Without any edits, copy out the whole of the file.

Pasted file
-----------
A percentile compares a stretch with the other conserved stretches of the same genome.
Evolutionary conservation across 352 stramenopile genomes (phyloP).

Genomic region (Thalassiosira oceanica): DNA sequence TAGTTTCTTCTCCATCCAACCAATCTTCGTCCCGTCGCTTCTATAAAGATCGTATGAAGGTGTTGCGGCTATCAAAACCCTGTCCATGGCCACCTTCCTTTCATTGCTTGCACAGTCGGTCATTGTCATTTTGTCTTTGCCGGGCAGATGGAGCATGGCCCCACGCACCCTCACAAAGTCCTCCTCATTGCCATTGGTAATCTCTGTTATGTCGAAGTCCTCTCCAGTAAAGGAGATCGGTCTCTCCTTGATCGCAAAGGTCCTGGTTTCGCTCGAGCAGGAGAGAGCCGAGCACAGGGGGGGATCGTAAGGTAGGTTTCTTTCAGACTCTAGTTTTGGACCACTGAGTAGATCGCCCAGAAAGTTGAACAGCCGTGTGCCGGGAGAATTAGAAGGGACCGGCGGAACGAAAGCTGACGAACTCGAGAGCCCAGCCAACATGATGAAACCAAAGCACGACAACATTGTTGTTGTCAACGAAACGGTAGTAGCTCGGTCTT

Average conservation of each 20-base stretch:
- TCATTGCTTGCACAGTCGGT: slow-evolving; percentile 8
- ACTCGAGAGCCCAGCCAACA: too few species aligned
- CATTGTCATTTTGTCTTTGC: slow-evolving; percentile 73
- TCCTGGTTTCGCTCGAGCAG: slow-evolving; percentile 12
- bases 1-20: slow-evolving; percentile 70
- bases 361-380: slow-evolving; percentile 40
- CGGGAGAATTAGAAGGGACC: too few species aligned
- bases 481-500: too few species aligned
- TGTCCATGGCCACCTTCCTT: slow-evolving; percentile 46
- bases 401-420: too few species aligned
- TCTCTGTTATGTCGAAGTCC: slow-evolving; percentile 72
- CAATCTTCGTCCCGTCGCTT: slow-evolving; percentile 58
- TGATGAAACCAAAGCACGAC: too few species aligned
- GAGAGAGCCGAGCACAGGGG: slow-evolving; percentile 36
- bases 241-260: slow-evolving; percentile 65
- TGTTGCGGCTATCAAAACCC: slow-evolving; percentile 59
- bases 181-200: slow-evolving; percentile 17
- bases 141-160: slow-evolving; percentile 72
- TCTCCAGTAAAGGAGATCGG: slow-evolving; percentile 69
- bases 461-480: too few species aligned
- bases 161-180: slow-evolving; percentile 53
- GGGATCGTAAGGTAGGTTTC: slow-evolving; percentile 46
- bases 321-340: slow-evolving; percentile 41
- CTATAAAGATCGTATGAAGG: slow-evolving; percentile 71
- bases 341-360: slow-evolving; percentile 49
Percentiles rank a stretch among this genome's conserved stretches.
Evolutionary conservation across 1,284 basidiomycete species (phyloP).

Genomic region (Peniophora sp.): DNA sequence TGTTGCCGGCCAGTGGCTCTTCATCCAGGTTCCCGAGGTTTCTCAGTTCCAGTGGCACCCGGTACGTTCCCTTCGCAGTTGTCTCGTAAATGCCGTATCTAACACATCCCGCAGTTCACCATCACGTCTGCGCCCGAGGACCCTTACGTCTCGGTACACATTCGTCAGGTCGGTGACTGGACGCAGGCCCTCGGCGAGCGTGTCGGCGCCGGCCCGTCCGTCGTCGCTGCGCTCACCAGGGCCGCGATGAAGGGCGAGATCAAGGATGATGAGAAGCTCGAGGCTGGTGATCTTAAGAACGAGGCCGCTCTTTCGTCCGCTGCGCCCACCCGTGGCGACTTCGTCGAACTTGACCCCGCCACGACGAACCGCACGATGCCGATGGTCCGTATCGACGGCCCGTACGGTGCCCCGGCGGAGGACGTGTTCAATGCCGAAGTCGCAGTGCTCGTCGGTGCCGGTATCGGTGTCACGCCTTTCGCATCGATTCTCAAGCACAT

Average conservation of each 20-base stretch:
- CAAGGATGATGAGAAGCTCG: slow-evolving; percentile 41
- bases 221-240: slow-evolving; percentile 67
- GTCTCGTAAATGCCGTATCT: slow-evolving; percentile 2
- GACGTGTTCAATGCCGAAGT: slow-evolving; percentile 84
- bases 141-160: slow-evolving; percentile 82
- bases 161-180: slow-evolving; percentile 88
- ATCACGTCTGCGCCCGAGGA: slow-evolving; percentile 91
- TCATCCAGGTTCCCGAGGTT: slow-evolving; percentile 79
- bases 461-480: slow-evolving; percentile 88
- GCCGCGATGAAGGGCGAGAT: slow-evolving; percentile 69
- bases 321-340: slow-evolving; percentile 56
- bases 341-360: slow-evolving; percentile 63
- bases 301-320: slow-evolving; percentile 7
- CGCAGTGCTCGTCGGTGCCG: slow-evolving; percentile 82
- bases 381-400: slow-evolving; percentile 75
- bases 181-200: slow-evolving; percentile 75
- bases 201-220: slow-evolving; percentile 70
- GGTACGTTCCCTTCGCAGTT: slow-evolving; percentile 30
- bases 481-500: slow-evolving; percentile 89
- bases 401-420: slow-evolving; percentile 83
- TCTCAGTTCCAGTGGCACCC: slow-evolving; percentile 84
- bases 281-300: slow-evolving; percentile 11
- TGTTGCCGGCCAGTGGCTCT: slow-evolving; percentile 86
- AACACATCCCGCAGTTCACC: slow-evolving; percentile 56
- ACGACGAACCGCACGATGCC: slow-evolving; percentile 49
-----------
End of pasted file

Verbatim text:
A percentile compares a stretch with the other conserved stretches of the same genome.
Evolutionary conservation across 352 stramenopile genomes (phyloP).

Genomic region (Thalassiosira oceanica): DNA sequence TAGTTTCTTCTCCATCCAACCAATCTTCGTCCCGTCGCTTCTATAAAGATCGTATGAAGGTGTTGCGGCTATCAAAACCCTGTCCATGGCCACCTTCCTTTCATTGCTTGCACAGTCGGTCATTGTCATTTTGTCTTTGCCGGGCAGATGGAGCATGGCCCCACGCACCCTCACAAAGTCCTCCTCATTGCCATTGGTAATCTCTGTTATGTCGAAGTCCTCTCCAGTAAAGGAGATCGGTCTCTCCTTGATCGCAAAGGTCCTGGTTTCGCTCGAGCAGGAGAGAGCCGAGCACAGGGGGGGATCGTAAGGTAGGTTTCTTTCAGACTCTAGTTTTGGACCACTGAGTAGATCGCCCAGAAAGTTGAACAGCCGTGTGCCGGGAGAATTAGAAGGGACCGGCGGAACGAAAGCTGACGAACTCGAGAGCCCAGCCAACATGATGAAACCAAAGCACGACAACATTGTTGTTGTCAACGAAACGGTAGTAGCTCGGTCTT

Average conservation of each 20-base stretch:
- TCATTGCTTGCACAGTCGGT: slow-evolving; percentile 8
- ACTCGAGAGCCCAGCCAACA: too few species aligned
- CATTGTCATTTTGTCTTTGC: slow-evolving; percentile 73
- TCCTGGTTTCGCTCGAGCAG: slow-evolving; percentile 12
- bases 1-20: slow-evolving; percentile 70
- bases 361-380: slow-evolving; percentile 40
- CGGGAGAATTAGAAGGGACC: too few species aligned
- bases 481-500: too few species aligned
- TGTCCATGGCCACCTTCCTT: slow-evolving; percentile 46
- bases 401-420: too few species aligned
- TCTCTGTTATGTCGAAGTCC: slow-evolving; percentile 72
- CAATCTTCGTCCCGTCGCTT: slow-evolving; percentile 58
- TGATGAAACCAAAGCACGAC: too few species aligned
- GAGAGAGCCGAGCACAGGGG: slow-evolving; percentile 36
- bases 241-260: slow-evolving; percentile 65
- TGTTGCGGCTATCAAAACCC: slow-evolving; percentile 59
- bases 181-200: slow-evolving; percentile 17
- bases 141-160: slow-evolving; percentile 72
- TCTCCAGTAAAGGAGATCGG: slow-evolving; percentile 69
- bases 461-480: too few species aligned
- bases 161-180: slow-evolving; percentile 53
- GGGATCGTAAGGTAGGTTTC: slow-evolving; percentile 46
- bases 321-340: slow-evolving; percentile 41
- CTATAAAGATCGTATGAAGG: slow-evolving; percentile 71
- bases 341-360: slow-evolving; percentile 49
Percentiles rank a stretch among this genome's conserved stretches.
Evolutionary conservation across 1,284 basidiomycete species (phyloP).

Genomic region (Peniophora sp.): DNA sequence TGTTGCCGGCCAGTGGCTCTTCATCCAGGTTCCCGAGGTTTCTCAGTTCCAGTGGCACCCGGTACGTTCCCTTCGCAGTTGTCTCGTAAATGCCGTATCTAACACATCCCGCAGTTCACCATCACGTCTGCGCCCGAGGACCCTTACGTCTCGGTACACATTCGTCAGGTCGGTGACTGGACGCAGGCCCTCGGCGAGCGTGTCGGCGCCGGCCCGTCCGTCGTCGCTGCGCTCACCAGGGCCGCGATGAAGGGCGAGATCAAGGATGATGAGAAGCTCGAGGCTGGTGATCTTAAGAACGAGGCCGCTCTTTCGTCCGCTGCGCCCACCCGTGGCGACTTCGTCGAACTTGACCCCGCCACGACGAACCGCACGATGCCGATGGTCCGTATCGACGGCCCGTACGGTGCCCCGGCGGAGGACGTGTTCAATGCCGAAGTCGCAGTGCTCGTCGGTGCCGGTATCGGTGTCACGCCTTTCGCATCGATTCTCAAGCACAT

Average conservation of each 20-base stretch:
- CAAGGATGATGAGAAGCTCG: slow-evolving; percentile 41
- bases 221-240: slow-evolving; percentile 67
- GTCTCGTAAATGCCGTATCT: slow-evolving; percentile 2
- GACGTGTTCAATGCCGAAGT: slow-evolving; percentile 84
- bases 141-160: slow-evolving; percentile 82
- bases 161-180: slow-evolving; percentile 88
- ATCACGTCTGCGCCCGAGGA: slow-evolving; percentile 91
- TCATCCAGGTTCCCGAGGTT: slow-evolving; percentile 79
- bases 461-480: slow-evolving; percentile 88
- GCCGCGATGAAGGGCGAGAT: slow-evolving; percentile 69
- bases 321-340: slow-evolving; percentile 56
- bases 341-360: slow-evolving; percentile 63
- bases 301-320: slow-evolving; percentile 7
- CGCAGTGCTCGTCGGTGCCG: slow-evolving; percentile 82
- bases 381-400: slow-evolving; percentile 75
- bases 181-200: slow-evolving; percentile 75
- bases 201-220: slow-evolving; percentile 70
- GGTACGTTCCCTTCGCAGTT: slow-evolving; percentile 30
- bases 481-500: slow-evolving; percentile 89
- bases 401-420: slow-evolving; percentile 83
- TCTCAGTTCCAGTGGCACCC: slow-evolving; percentile 84
- bases 281-300: slow-evolving; percentile 11
- TGTTGCCGGCCAGTGGCTCT: slow-evolving; percentile 86
- AACACATCCCGCAGTTCACC: slow-evolving; percentile 56
- ACGACGAACCGCACGATGCC: slow-evolving; percentile 49